Estate Planning, Asset Protection, & Probate
Do I need a will or a trust? How do I protect my assets if I need nursing home care? How do I structure my children’s inheritance to protect it from their creditors or in the event of divorce? These are questions that many of the firm’s estate planning clients have, and we can help you with the answers.
Your Last Will and Testament:
- A will is useful in some situations and can be a good tool to identify guardians of minor children, but the following are a few drawbacks to consider when a will is your only estate planning tool:
- A will has no legal authority until after death, so it has no ability to govern your affairs if you become incapacitated.
- A will does not help avoid probate. A will is a legal document that is submitted to the probate court to distribute your assets.
- A will cannot be used to protect your assets from creditors.
- There are many different types of trusts. Trusts can be simple or complex and can be used for a variety of personal, business, investment, or tax planning purposes. Depending on your needs, there may be several advantages to establishing some form of trust including:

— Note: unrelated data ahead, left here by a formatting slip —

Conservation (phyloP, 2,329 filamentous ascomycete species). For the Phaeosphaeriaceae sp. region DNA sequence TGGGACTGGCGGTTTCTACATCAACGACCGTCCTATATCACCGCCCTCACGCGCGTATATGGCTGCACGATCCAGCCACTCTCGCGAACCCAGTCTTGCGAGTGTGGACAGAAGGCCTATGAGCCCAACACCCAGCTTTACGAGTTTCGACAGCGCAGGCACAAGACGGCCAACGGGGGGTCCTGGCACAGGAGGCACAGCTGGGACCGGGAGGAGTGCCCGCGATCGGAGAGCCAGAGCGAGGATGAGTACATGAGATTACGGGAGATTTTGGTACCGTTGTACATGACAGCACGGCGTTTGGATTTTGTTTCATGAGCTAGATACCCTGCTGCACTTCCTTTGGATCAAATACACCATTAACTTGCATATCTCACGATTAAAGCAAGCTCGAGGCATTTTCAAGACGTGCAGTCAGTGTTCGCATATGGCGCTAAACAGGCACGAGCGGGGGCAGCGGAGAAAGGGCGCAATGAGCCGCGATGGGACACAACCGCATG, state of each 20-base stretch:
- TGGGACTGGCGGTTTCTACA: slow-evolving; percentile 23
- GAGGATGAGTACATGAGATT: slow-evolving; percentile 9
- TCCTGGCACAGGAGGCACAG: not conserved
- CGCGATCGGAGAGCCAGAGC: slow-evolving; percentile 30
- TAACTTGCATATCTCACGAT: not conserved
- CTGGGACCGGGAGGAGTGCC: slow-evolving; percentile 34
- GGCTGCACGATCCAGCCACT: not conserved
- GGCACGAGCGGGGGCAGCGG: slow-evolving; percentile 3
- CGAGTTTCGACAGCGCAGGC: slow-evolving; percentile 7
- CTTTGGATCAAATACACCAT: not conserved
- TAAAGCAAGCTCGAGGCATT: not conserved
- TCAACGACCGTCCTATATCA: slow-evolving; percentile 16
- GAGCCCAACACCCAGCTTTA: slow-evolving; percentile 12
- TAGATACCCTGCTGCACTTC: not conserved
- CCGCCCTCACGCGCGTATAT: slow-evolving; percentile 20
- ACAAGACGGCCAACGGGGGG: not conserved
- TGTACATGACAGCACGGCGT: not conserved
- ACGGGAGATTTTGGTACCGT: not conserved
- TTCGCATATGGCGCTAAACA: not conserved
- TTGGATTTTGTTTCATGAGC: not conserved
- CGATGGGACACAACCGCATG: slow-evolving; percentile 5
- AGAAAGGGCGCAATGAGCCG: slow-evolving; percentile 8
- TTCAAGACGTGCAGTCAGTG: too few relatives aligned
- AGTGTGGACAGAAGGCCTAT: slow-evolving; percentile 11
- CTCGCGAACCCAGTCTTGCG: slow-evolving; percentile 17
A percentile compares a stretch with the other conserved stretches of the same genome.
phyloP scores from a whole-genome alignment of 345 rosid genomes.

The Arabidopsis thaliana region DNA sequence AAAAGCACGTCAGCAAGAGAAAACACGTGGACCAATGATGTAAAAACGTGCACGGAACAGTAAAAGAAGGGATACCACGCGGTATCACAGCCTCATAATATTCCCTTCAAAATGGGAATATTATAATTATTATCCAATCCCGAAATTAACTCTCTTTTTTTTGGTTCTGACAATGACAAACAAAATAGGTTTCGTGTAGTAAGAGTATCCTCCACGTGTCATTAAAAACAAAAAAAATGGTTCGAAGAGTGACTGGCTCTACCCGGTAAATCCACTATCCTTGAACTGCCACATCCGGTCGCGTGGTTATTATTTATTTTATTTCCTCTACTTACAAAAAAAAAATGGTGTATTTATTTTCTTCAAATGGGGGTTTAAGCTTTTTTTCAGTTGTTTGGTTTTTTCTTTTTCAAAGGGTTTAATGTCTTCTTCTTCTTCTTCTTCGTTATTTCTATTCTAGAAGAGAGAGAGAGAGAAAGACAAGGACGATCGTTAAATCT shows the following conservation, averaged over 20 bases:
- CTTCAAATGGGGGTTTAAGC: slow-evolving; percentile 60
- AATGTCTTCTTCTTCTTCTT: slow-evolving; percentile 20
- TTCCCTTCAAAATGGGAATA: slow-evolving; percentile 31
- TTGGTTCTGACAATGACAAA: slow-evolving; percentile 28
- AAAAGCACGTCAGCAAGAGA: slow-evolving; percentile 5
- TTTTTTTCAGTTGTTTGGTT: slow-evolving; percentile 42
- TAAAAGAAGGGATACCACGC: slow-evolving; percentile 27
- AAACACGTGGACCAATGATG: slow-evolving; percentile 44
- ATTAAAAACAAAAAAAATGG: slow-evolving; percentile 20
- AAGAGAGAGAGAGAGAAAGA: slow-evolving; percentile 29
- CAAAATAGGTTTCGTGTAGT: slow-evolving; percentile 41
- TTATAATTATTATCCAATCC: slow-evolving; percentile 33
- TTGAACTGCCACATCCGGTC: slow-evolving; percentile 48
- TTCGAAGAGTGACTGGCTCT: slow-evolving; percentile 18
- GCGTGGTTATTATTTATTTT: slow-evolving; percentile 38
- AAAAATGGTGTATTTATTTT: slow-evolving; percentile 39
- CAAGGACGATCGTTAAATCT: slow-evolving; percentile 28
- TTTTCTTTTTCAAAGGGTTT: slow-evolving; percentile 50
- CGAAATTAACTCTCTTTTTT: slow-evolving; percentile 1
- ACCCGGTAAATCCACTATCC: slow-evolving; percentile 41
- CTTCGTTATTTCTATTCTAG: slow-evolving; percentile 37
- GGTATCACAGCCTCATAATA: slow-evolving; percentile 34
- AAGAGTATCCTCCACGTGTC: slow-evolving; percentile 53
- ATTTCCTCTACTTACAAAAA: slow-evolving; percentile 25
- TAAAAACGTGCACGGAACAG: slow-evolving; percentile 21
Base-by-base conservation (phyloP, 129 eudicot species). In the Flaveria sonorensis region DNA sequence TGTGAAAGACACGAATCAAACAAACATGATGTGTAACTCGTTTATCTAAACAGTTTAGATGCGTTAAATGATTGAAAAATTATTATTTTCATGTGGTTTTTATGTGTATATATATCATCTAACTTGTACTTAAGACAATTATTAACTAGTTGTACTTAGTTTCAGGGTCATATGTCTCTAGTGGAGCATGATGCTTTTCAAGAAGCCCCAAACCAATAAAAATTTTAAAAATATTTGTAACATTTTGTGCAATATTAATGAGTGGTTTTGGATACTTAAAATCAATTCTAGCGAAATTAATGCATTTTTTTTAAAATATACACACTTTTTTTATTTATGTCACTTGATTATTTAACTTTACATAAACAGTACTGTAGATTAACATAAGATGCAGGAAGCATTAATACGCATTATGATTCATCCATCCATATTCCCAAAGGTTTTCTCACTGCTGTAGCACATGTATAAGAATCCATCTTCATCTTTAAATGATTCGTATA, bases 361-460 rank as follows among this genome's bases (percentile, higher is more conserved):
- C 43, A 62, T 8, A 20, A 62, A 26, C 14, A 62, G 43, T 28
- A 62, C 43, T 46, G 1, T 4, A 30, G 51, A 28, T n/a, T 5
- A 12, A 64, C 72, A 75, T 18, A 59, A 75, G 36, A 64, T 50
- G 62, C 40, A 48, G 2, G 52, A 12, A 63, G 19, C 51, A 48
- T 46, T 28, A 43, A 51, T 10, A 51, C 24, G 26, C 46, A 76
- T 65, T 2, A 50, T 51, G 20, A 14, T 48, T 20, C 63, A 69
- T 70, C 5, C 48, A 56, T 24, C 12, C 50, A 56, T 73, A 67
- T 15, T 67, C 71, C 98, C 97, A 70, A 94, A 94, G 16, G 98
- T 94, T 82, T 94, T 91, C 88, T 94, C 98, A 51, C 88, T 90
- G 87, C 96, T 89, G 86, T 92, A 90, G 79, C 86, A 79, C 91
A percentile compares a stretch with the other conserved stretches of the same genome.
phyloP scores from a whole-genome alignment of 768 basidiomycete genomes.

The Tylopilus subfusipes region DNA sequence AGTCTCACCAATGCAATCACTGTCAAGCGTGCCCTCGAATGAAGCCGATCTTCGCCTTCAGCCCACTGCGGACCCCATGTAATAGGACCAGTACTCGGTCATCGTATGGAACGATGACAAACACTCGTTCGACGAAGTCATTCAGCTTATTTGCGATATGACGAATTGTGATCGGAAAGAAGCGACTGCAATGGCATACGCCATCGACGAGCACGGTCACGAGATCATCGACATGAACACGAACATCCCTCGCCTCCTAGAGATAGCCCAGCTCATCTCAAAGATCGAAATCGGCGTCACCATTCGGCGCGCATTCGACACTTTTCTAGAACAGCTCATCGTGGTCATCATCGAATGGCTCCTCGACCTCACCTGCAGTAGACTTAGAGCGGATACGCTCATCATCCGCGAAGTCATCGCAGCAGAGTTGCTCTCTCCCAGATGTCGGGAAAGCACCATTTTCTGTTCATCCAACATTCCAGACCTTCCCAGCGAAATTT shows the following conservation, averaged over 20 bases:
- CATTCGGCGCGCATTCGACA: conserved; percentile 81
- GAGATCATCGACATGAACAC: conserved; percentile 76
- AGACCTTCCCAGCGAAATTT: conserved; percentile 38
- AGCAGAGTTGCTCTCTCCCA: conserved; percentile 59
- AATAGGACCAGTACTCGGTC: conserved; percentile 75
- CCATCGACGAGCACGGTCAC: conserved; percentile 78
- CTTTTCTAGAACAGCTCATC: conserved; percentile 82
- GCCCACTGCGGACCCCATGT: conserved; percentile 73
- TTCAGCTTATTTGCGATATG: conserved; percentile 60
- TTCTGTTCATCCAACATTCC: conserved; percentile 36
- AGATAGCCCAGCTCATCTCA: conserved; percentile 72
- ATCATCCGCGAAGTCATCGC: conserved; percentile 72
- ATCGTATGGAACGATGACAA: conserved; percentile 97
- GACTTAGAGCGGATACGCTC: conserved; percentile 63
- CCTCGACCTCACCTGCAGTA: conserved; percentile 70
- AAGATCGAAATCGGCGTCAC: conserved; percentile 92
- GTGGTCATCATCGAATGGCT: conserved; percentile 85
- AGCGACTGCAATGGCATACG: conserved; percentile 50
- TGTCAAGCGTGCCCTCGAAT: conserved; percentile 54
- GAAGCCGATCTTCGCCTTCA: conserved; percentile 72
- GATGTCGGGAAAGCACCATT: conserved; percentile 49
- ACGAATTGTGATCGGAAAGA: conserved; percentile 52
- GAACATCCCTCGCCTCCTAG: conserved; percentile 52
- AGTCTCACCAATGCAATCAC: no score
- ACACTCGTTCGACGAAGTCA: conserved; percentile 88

- Avoiding probate at your death.
- Providing tax advantages for both the trust maker and the beneficiary.
- Protecting your property from creditors.
- Allowing someone designated by the trust maker(s) to manage and invest property for the trust makers(s) and beneficiaries.
- Providing the ability to provide for a mentally or physically disabled person without reducing that person’s eligibility for public assistance benefits such as social security disability insurance or Medicaid.
- Trusts can also be used to assist in long-term care planning for seniors. One of the most pressing concerns for those entering their later years is the cost of long-term nursing home care or assistance. Nursing home care can range from $80,000 to $160,000 depending on your needs and location and many people end up depleting their assets to provide for this care. Careful planning, and properly drafted trust documents, however, can help protect your assets for your beneficiaries while allowing you to have access to the benefits of Medicaid to cover your long-term care needs.